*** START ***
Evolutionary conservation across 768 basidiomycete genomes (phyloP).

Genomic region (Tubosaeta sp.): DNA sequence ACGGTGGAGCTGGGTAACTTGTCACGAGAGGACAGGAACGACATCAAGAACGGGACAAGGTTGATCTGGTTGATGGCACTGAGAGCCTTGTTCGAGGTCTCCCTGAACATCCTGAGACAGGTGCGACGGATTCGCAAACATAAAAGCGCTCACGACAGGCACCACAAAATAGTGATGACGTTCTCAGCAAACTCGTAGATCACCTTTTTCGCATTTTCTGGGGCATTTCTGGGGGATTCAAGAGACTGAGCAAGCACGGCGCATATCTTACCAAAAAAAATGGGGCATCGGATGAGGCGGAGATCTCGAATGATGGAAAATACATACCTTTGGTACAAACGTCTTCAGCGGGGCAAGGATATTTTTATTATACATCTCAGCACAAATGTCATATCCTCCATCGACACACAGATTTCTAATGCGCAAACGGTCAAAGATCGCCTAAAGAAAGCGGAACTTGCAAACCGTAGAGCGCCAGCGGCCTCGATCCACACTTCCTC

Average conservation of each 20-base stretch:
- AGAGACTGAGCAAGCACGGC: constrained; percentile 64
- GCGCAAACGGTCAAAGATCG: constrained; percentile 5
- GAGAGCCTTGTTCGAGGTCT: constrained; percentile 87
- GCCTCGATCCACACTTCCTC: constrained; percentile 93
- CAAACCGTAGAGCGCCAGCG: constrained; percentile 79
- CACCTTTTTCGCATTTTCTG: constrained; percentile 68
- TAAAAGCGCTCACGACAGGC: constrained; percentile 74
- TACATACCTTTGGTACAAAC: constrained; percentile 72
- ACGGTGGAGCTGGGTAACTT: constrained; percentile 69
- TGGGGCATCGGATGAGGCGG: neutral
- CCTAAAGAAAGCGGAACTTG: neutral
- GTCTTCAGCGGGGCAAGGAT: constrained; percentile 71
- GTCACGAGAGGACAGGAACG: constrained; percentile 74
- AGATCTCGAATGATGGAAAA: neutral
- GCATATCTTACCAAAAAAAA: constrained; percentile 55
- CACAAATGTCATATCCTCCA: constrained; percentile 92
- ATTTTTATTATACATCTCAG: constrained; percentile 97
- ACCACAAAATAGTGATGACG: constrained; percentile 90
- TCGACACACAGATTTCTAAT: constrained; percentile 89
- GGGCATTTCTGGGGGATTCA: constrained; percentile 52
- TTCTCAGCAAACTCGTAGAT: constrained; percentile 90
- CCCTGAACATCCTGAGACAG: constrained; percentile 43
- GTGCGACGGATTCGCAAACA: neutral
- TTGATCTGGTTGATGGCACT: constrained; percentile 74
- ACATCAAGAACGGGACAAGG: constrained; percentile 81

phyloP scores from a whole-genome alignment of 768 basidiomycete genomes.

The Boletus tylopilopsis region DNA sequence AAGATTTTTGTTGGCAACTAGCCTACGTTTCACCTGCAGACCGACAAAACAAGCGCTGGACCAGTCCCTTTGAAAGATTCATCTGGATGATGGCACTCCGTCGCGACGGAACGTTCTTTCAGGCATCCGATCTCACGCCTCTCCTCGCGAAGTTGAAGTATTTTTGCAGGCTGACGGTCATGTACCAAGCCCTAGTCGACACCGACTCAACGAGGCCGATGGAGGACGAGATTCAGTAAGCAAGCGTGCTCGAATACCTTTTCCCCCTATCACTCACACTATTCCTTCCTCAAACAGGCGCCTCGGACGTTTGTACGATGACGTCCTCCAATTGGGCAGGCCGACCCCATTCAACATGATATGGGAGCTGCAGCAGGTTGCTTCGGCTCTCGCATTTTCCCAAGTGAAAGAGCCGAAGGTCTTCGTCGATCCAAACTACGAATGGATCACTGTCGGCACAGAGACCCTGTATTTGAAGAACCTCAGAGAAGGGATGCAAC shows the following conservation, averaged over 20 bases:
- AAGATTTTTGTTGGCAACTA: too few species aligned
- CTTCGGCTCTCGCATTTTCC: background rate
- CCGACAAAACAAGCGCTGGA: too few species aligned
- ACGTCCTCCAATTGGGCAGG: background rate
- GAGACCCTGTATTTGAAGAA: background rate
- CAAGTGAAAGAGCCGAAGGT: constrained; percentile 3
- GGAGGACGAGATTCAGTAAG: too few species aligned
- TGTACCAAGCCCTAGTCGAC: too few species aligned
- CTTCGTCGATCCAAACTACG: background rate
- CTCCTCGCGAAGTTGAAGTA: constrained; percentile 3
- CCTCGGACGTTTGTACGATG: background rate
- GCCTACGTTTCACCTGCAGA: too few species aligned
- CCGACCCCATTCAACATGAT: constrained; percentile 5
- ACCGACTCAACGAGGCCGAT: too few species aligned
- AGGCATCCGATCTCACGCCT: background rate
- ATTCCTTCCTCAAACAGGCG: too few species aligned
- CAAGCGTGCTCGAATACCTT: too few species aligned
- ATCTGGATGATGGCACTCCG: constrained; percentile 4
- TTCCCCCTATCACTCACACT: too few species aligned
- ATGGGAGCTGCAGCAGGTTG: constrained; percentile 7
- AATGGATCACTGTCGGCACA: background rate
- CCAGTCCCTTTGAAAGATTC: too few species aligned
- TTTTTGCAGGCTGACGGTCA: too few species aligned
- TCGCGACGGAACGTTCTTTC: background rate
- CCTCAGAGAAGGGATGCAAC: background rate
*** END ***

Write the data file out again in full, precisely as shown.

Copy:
Evolutionary conservation across 768 basidiomycete genomes (phyloP).

Genomic region (Tubosaeta sp.): DNA sequence ACGGTGGAGCTGGGTAACTTGTCACGAGAGGACAGGAACGACATCAAGAACGGGACAAGGTTGATCTGGTTGATGGCACTGAGAGCCTTGTTCGAGGTCTCCCTGAACATCCTGAGACAGGTGCGACGGATTCGCAAACATAAAAGCGCTCACGACAGGCACCACAAAATAGTGATGACGTTCTCAGCAAACTCGTAGATCACCTTTTTCGCATTTTCTGGGGCATTTCTGGGGGATTCAAGAGACTGAGCAAGCACGGCGCATATCTTACCAAAAAAAATGGGGCATCGGATGAGGCGGAGATCTCGAATGATGGAAAATACATACCTTTGGTACAAACGTCTTCAGCGGGGCAAGGATATTTTTATTATACATCTCAGCACAAATGTCATATCCTCCATCGACACACAGATTTCTAATGCGCAAACGGTCAAAGATCGCCTAAAGAAAGCGGAACTTGCAAACCGTAGAGCGCCAGCGGCCTCGATCCACACTTCCTC

Average conservation of each 20-base stretch:
- AGAGACTGAGCAAGCACGGC: constrained; percentile 64
- GCGCAAACGGTCAAAGATCG: constrained; percentile 5
- GAGAGCCTTGTTCGAGGTCT: constrained; percentile 87
- GCCTCGATCCACACTTCCTC: constrained; percentile 93
- CAAACCGTAGAGCGCCAGCG: constrained; percentile 79
- CACCTTTTTCGCATTTTCTG: constrained; percentile 68
- TAAAAGCGCTCACGACAGGC: constrained; percentile 74
- TACATACCTTTGGTACAAAC: constrained; percentile 72
- ACGGTGGAGCTGGGTAACTT: constrained; percentile 69
- TGGGGCATCGGATGAGGCGG: neutral
- CCTAAAGAAAGCGGAACTTG: neutral
- GTCTTCAGCGGGGCAAGGAT: constrained; percentile 71
- GTCACGAGAGGACAGGAACG: constrained; percentile 74
- AGATCTCGAATGATGGAAAA: neutral
- GCATATCTTACCAAAAAAAA: constrained; percentile 55
- CACAAATGTCATATCCTCCA: constrained; percentile 92
- ATTTTTATTATACATCTCAG: constrained; percentile 97
- ACCACAAAATAGTGATGACG: constrained; percentile 90
- TCGACACACAGATTTCTAAT: constrained; percentile 89
- GGGCATTTCTGGGGGATTCA: constrained; percentile 52
- TTCTCAGCAAACTCGTAGAT: constrained; percentile 90
- CCCTGAACATCCTGAGACAG: constrained; percentile 43
- GTGCGACGGATTCGCAAACA: neutral
- TTGATCTGGTTGATGGCACT: constrained; percentile 74
- ACATCAAGAACGGGACAAGG: constrained; percentile 81

phyloP scores from a whole-genome alignment of 768 basidiomycete genomes.

The Boletus tylopilopsis region DNA sequence AAGATTTTTGTTGGCAACTAGCCTACGTTTCACCTGCAGACCGACAAAACAAGCGCTGGACCAGTCCCTTTGAAAGATTCATCTGGATGATGGCACTCCGTCGCGACGGAACGTTCTTTCAGGCATCCGATCTCACGCCTCTCCTCGCGAAGTTGAAGTATTTTTGCAGGCTGACGGTCATGTACCAAGCCCTAGTCGACACCGACTCAACGAGGCCGATGGAGGACGAGATTCAGTAAGCAAGCGTGCTCGAATACCTTTTCCCCCTATCACTCACACTATTCCTTCCTCAAACAGGCGCCTCGGACGTTTGTACGATGACGTCCTCCAATTGGGCAGGCCGACCCCATTCAACATGATATGGGAGCTGCAGCAGGTTGCTTCGGCTCTCGCATTTTCCCAAGTGAAAGAGCCGAAGGTCTTCGTCGATCCAAACTACGAATGGATCACTGTCGGCACAGAGACCCTGTATTTGAAGAACCTCAGAGAAGGGATGCAAC shows the following conservation, averaged over 20 bases:
- AAGATTTTTGTTGGCAACTA: too few species aligned
- CTTCGGCTCTCGCATTTTCC: background rate
- CCGACAAAACAAGCGCTGGA: too few species aligned
- ACGTCCTCCAATTGGGCAGG: background rate
- GAGACCCTGTATTTGAAGAA: background rate
- CAAGTGAAAGAGCCGAAGGT: constrained; percentile 3
- GGAGGACGAGATTCAGTAAG: too few species aligned
- TGTACCAAGCCCTAGTCGAC: too few species aligned
- CTTCGTCGATCCAAACTACG: background rate
- CTCCTCGCGAAGTTGAAGTA: constrained; percentile 3
- CCTCGGACGTTTGTACGATG: background rate
- GCCTACGTTTCACCTGCAGA: too few species aligned
- CCGACCCCATTCAACATGAT: constrained; percentile 5
- ACCGACTCAACGAGGCCGAT: too few species aligned
- AGGCATCCGATCTCACGCCT: background rate
- ATTCCTTCCTCAAACAGGCG: too few species aligned
- CAAGCGTGCTCGAATACCTT: too few species aligned
- ATCTGGATGATGGCACTCCG: constrained; percentile 4
- TTCCCCCTATCACTCACACT: too few species aligned
- ATGGGAGCTGCAGCAGGTTG: constrained; percentile 7
- AATGGATCACTGTCGGCACA: background rate
- CCAGTCCCTTTGAAAGATTC: too few species aligned
- TTTTTGCAGGCTGACGGTCA: too few species aligned
- TCGCGACGGAACGTTCTTTC: background rate
- CCTCAGAGAAGGGATGCAAC: background rate